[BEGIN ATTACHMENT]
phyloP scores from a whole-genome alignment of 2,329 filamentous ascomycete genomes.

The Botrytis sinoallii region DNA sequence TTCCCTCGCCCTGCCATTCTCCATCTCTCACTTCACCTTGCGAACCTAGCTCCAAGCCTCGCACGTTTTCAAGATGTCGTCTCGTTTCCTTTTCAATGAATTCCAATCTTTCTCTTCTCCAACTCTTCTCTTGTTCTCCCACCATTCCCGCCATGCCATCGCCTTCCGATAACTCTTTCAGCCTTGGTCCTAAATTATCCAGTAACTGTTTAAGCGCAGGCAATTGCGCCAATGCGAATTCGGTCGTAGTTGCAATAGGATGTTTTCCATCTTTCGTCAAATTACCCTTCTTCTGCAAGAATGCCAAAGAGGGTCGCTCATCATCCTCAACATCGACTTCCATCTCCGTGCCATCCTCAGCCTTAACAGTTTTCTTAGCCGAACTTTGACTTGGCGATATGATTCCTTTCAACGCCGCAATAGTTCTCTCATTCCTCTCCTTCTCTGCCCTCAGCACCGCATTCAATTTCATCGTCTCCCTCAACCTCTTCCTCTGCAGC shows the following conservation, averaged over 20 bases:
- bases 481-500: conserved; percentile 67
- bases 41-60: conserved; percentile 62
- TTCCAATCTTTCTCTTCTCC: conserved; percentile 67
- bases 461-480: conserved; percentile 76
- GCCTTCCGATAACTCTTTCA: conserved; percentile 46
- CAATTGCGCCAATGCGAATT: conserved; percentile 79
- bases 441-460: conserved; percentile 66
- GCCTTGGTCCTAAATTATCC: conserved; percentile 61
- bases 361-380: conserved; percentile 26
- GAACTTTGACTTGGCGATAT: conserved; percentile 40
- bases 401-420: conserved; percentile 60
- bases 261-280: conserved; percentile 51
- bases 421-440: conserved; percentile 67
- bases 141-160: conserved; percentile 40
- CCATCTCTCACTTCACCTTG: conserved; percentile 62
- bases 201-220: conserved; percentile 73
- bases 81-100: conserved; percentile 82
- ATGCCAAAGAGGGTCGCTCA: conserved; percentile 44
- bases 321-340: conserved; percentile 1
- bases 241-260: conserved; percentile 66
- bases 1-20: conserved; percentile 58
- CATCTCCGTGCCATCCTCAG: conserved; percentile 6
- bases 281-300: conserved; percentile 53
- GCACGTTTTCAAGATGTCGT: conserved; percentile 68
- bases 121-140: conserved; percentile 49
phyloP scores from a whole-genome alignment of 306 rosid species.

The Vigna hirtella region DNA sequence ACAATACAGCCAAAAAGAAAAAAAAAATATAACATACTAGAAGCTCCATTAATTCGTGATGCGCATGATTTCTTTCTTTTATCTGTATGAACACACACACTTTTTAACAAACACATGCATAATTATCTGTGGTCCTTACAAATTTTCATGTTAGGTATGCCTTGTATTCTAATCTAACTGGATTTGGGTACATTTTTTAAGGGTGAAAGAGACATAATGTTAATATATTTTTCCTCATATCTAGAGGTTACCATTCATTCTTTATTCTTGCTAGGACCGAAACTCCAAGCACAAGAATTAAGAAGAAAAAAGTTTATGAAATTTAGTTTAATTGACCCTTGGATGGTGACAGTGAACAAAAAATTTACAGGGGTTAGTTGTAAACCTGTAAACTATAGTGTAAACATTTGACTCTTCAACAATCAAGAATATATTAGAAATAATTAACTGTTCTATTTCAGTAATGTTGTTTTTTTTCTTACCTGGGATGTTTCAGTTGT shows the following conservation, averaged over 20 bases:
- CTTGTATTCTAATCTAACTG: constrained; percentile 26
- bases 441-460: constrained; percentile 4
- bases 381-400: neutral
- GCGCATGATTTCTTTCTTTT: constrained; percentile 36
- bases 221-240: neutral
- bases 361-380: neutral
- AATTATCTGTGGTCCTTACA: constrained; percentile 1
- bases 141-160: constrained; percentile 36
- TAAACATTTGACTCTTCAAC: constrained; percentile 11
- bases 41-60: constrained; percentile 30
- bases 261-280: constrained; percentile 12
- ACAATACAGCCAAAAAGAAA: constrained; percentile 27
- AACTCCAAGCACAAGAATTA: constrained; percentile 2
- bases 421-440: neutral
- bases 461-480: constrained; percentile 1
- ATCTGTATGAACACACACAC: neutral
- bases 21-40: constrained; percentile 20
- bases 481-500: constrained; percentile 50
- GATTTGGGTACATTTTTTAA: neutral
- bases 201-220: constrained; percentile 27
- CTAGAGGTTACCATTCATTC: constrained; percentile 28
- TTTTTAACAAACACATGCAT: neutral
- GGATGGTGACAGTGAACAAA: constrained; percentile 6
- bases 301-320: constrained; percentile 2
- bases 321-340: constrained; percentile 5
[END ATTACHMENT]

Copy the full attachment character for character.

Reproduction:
phyloP scores from a whole-genome alignment of 2,329 filamentous ascomycete genomes.

The Botrytis sinoallii region DNA sequence TTCCCTCGCCCTGCCATTCTCCATCTCTCACTTCACCTTGCGAACCTAGCTCCAAGCCTCGCACGTTTTCAAGATGTCGTCTCGTTTCCTTTTCAATGAATTCCAATCTTTCTCTTCTCCAACTCTTCTCTTGTTCTCCCACCATTCCCGCCATGCCATCGCCTTCCGATAACTCTTTCAGCCTTGGTCCTAAATTATCCAGTAACTGTTTAAGCGCAGGCAATTGCGCCAATGCGAATTCGGTCGTAGTTGCAATAGGATGTTTTCCATCTTTCGTCAAATTACCCTTCTTCTGCAAGAATGCCAAAGAGGGTCGCTCATCATCCTCAACATCGACTTCCATCTCCGTGCCATCCTCAGCCTTAACAGTTTTCTTAGCCGAACTTTGACTTGGCGATATGATTCCTTTCAACGCCGCAATAGTTCTCTCATTCCTCTCCTTCTCTGCCCTCAGCACCGCATTCAATTTCATCGTCTCCCTCAACCTCTTCCTCTGCAGC shows the following conservation, averaged over 20 bases:
- bases 481-500: conserved; percentile 67
- bases 41-60: conserved; percentile 62
- TTCCAATCTTTCTCTTCTCC: conserved; percentile 67
- bases 461-480: conserved; percentile 76
- GCCTTCCGATAACTCTTTCA: conserved; percentile 46
- CAATTGCGCCAATGCGAATT: conserved; percentile 79
- bases 441-460: conserved; percentile 66
- GCCTTGGTCCTAAATTATCC: conserved; percentile 61
- bases 361-380: conserved; percentile 26
- GAACTTTGACTTGGCGATAT: conserved; percentile 40
- bases 401-420: conserved; percentile 60
- bases 261-280: conserved; percentile 51
- bases 421-440: conserved; percentile 67
- bases 141-160: conserved; percentile 40
- CCATCTCTCACTTCACCTTG: conserved; percentile 62
- bases 201-220: conserved; percentile 73
- bases 81-100: conserved; percentile 82
- ATGCCAAAGAGGGTCGCTCA: conserved; percentile 44
- bases 321-340: conserved; percentile 1
- bases 241-260: conserved; percentile 66
- bases 1-20: conserved; percentile 58
- CATCTCCGTGCCATCCTCAG: conserved; percentile 6
- bases 281-300: conserved; percentile 53
- GCACGTTTTCAAGATGTCGT: conserved; percentile 68
- bases 121-140: conserved; percentile 49
phyloP scores from a whole-genome alignment of 306 rosid species.

The Vigna hirtella region DNA sequence ACAATACAGCCAAAAAGAAAAAAAAAATATAACATACTAGAAGCTCCATTAATTCGTGATGCGCATGATTTCTTTCTTTTATCTGTATGAACACACACACTTTTTAACAAACACATGCATAATTATCTGTGGTCCTTACAAATTTTCATGTTAGGTATGCCTTGTATTCTAATCTAACTGGATTTGGGTACATTTTTTAAGGGTGAAAGAGACATAATGTTAATATATTTTTCCTCATATCTAGAGGTTACCATTCATTCTTTATTCTTGCTAGGACCGAAACTCCAAGCACAAGAATTAAGAAGAAAAAAGTTTATGAAATTTAGTTTAATTGACCCTTGGATGGTGACAGTGAACAAAAAATTTACAGGGGTTAGTTGTAAACCTGTAAACTATAGTGTAAACATTTGACTCTTCAACAATCAAGAATATATTAGAAATAATTAACTGTTCTATTTCAGTAATGTTGTTTTTTTTCTTACCTGGGATGTTTCAGTTGT shows the following conservation, averaged over 20 bases:
- CTTGTATTCTAATCTAACTG: constrained; percentile 26
- bases 441-460: constrained; percentile 4
- bases 381-400: neutral
- GCGCATGATTTCTTTCTTTT: constrained; percentile 36
- bases 221-240: neutral
- bases 361-380: neutral
- AATTATCTGTGGTCCTTACA: constrained; percentile 1
- bases 141-160: constrained; percentile 36
- TAAACATTTGACTCTTCAAC: constrained; percentile 11
- bases 41-60: constrained; percentile 30
- bases 261-280: constrained; percentile 12
- ACAATACAGCCAAAAAGAAA: constrained; percentile 27
- AACTCCAAGCACAAGAATTA: constrained; percentile 2
- bases 421-440: neutral
- bases 461-480: constrained; percentile 1
- ATCTGTATGAACACACACAC: neutral
- bases 21-40: constrained; percentile 20
- bases 481-500: constrained; percentile 50
- GATTTGGGTACATTTTTTAA: neutral
- bases 201-220: constrained; percentile 27
- CTAGAGGTTACCATTCATTC: constrained; percentile 28
- TTTTTAACAAACACATGCAT: neutral
- GGATGGTGACAGTGAACAAA: constrained; percentile 6
- bases 301-320: constrained; percentile 2
- bases 321-340: constrained; percentile 5